Easy walkways to cover the mud

Written by angela roe | 13/05/2017
Easy walkways to cover the mud
Pea gravel makes an excellent ground cover. (Jupiterimages/Photos.com/Getty Images)

Create an inexpensive and quick installation product to cover mud paths. Use a product that lets water drain while providing a stable walking surface. Look for local materials and save on purchase and shipping costs. Find options you can install and you'll see a bigger savings. Make sure the prep work is complete before the cover materials are delivered.


Lay a gravel path over the mud. Create borders with landscape edging or landscape timbers. Gravel stones will interlock over time, creating a stable walking surface that stays in its parameter quite well. The gravel lets water drain away from the top stone and provides a nice textural appearance to pathways and driveways.

Wood Chips

Wood chips help prevent unwanted grass and weeds from growing. Choose various types of wood chips for their scent as well as appearance. Cedar gives a fragrance to walking paths that's released with each footstep. Wood chips will break down over time and need to be replenished. Expect this process to be faster when first installed as the initial wood chips absorb the water from the mud. Continue to add wood chips as the pathway settles.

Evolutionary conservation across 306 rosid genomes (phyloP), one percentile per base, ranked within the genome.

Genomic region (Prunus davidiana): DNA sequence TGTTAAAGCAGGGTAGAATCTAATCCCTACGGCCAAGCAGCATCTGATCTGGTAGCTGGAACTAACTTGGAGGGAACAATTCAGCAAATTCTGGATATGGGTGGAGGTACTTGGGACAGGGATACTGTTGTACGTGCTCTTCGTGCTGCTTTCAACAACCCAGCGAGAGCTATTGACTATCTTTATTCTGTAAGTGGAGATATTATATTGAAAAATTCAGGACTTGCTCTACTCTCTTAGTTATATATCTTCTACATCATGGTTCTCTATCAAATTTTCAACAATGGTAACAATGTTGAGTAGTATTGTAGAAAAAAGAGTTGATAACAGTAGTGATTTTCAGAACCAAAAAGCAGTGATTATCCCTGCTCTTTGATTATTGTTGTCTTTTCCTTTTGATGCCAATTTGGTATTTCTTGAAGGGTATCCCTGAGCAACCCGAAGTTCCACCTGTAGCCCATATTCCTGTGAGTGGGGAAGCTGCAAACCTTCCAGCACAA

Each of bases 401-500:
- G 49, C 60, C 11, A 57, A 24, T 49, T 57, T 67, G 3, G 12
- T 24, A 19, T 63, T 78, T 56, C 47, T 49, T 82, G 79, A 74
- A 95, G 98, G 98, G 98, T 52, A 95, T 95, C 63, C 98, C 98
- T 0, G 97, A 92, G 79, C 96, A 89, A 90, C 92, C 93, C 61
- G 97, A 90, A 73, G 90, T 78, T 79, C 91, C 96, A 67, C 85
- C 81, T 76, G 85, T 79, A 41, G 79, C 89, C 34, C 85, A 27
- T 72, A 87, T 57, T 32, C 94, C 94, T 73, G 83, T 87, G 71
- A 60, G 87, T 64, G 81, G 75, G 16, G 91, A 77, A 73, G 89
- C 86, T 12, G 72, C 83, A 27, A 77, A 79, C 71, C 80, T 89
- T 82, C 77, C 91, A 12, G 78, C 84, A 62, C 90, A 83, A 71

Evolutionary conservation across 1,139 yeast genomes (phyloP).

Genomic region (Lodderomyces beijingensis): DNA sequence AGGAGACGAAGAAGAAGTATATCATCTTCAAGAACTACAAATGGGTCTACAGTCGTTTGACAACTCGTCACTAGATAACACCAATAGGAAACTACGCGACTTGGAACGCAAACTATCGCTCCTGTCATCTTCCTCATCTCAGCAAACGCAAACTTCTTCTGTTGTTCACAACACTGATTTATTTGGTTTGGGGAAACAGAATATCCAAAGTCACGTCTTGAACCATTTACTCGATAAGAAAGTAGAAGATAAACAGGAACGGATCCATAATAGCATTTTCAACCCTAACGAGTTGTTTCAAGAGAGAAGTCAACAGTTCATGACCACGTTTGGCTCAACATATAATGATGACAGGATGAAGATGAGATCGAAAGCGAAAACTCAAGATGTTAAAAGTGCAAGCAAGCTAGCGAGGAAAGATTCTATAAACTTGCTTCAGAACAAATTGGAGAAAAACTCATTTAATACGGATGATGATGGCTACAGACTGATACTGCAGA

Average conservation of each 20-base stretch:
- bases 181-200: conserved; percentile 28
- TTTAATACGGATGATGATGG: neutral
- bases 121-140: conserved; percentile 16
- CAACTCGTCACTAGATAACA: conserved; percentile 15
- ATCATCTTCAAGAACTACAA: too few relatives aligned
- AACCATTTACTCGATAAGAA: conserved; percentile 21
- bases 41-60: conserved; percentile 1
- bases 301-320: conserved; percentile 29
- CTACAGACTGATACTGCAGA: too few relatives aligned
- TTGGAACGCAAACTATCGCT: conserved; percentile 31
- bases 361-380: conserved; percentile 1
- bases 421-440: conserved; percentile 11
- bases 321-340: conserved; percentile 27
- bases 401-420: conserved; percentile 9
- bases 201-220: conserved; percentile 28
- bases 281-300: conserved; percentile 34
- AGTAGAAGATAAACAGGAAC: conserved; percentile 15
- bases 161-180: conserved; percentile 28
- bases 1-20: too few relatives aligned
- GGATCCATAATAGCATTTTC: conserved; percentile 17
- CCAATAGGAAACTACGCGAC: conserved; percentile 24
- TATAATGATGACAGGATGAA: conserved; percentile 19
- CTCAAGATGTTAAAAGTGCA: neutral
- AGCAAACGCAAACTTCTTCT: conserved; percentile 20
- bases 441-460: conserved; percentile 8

Rubber Chips

Rubber chips often replace wood chips and are an environmentally friendly alternative. Rubber chips are typically recycled tires and other materials. They don't break down in the weather as quickly as wood chips and they provide a softer pathway than gravel and wood chip.

Stepping Stones

Easy walkways to cover the mud
Stepping stones make navigating a muddy pathway safe. (Jupiterimages/Photos.com/Getty Images)

Create a walking path through muddy areas with stepping stones. Stepping stones are available at most big box stores and garden centres. Craft and hobby stores also have kits to make your own stepping stones. Begin at the front of the path and simply drop a stepping stone into place. Wiggle it around to seat it firmly, tapping it with a rubber mallet to make it level. Place another stepping stone a few inches in front of the first. Continue until a stable walking path has been created.

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